Luneta crowds granted ‘closer’ Pope encounter
MANILA, Philippines—The path for Pope Francis’ motorcade when he makes his way to the Quirino Grandstand in Rizal Park to celebrate Mass on Sunday has been adjusted to allow more people to see him up close.
The change “was in response to the request of the Vatican that Pope Francis (be allowed) to move closer to the crowd,” Interior Secretary Mar Roxas said in a briefing hours before the Pontiff landed at Villamor Air Base for a five-day visit on Thursday.
Roxas explained that from the original U-shaped route, the papal motorcade would go around on an S-shaped path so that Francis could be seen by more people gathered before the grandstand.
At least 6 million people are expected to pack Rizal Park for the Pope’s 3:30 p.m. Mass. In a crowd-control measure never before seen in mammoth events held there, the park also known as Luneta has been divided into at least “50 quadrants” marked with concrete barriers.
After giving his blessing to the people, Pope Francis would be brought to the grandstand to change vestments before celebrating Mass.
Aside from the altered motorcade route, all other arrangements for the papal visit will proceed as earlier planned. “If there are any more changes, at the end of the day it will be up to the Pope to decide,” Roxas added.
‘Double mortal sin’
Noting that the majority of the police had been tapped to secure the Pope’s route, Roxas said “criminals who would take advantage of the situation while the Pope is here and our policemen are focused on the papal visit (would be committing) a double mortal sin.”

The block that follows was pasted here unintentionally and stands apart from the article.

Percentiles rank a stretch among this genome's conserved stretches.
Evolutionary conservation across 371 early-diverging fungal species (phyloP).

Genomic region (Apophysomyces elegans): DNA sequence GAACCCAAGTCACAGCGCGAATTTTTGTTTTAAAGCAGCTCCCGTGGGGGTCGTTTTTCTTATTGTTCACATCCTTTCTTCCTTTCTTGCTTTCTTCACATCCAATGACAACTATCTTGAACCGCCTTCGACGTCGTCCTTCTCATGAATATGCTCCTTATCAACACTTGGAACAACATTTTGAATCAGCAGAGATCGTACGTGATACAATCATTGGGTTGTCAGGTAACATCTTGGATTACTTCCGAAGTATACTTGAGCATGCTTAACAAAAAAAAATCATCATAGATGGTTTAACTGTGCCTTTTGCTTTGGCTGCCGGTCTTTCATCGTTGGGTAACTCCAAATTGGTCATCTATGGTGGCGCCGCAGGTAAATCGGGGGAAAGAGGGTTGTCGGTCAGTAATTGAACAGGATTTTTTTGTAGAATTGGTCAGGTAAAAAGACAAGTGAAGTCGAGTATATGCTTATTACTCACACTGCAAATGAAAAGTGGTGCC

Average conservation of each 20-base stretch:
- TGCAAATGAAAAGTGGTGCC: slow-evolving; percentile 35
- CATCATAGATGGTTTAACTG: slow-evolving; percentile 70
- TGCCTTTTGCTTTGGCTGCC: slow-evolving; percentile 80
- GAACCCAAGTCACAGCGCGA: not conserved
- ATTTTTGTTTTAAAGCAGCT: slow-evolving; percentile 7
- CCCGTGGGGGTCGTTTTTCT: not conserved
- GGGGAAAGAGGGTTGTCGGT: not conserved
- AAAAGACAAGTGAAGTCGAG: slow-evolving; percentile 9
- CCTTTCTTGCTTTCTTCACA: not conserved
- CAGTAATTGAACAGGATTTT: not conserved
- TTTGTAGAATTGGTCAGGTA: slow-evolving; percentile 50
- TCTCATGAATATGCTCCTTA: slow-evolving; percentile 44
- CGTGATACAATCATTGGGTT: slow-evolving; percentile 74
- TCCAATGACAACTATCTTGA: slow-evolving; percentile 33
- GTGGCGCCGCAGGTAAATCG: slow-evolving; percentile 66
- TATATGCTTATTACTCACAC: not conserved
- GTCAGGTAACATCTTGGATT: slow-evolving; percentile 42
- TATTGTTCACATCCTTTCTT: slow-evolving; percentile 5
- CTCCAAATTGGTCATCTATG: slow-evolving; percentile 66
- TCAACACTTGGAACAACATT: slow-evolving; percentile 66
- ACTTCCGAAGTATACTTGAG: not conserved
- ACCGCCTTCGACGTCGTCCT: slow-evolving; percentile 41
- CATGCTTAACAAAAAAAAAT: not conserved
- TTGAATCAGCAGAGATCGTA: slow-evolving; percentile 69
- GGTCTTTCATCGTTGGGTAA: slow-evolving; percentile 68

The Philippine National Police said it had deployed 25,000 officers for the papal visit, devoting up to 70 percent of the Metro Manila police force to the special task.
As in previous pronouncements, Roxas said “a whole-government approach” had been adopted to ensure the Pope’s safety.
Metropolitan Manila Development Authority Chair Francis Tolentino said the government and the Catholic Church had done their part to prepare for the papal visit and that the rest is now up to the public.
“The government and the Church have done all they could, now what is needed is your cooperation to make it work,” he added.
Don’t fall for alarmist texts
Roxas said the PNP had prepared “backup extrication plans” for Pope Francis in case of a medical emergency, a terrorist threat or should the crowd become unruly.
Meanwhile, Armed Forces chief Gen. Gregorio Pio Catapang Jr. reminded the public not to fall for alarmist or misleading text messages that may circulate during the papal visit.
“If you receive any such text, do verify it first and don’t forward it to someone else,” he said.
Philippine National Police officer in charge Deputy Director General Leonardo Espina announced that the PNP hotline (0917-8475757) was ready to receive reports and complaints from the public.
PNP spokesperson Chief Supt. Wilben Mayor urged the public to comply with government restrictions at the papal events, particularly regarding the items banned at the venues.
“As much as possible, the government wants the papal visit to be convenient to anyone. We should be thinking of other people as well, of other’s convenience and not just our own,” he said.
He pointed out that the public should behave during the papal events as if they are in a place of worship.
Presidential spokesperson Edwin Lacierda appealed for cooperation from the public as he urged everyone to heed the government’s safety reminders.
“Stay calm, no pushing, don’t run. We have reminders on what to bring and what not to bring.”
Subscribe to INQUIRER PLUS to get access to The Philippine Daily Inquirer & other 70+ titles, share up to 5 gadgets, listen to the news, download as early as 4am & share articles on social media. Call 896 6000.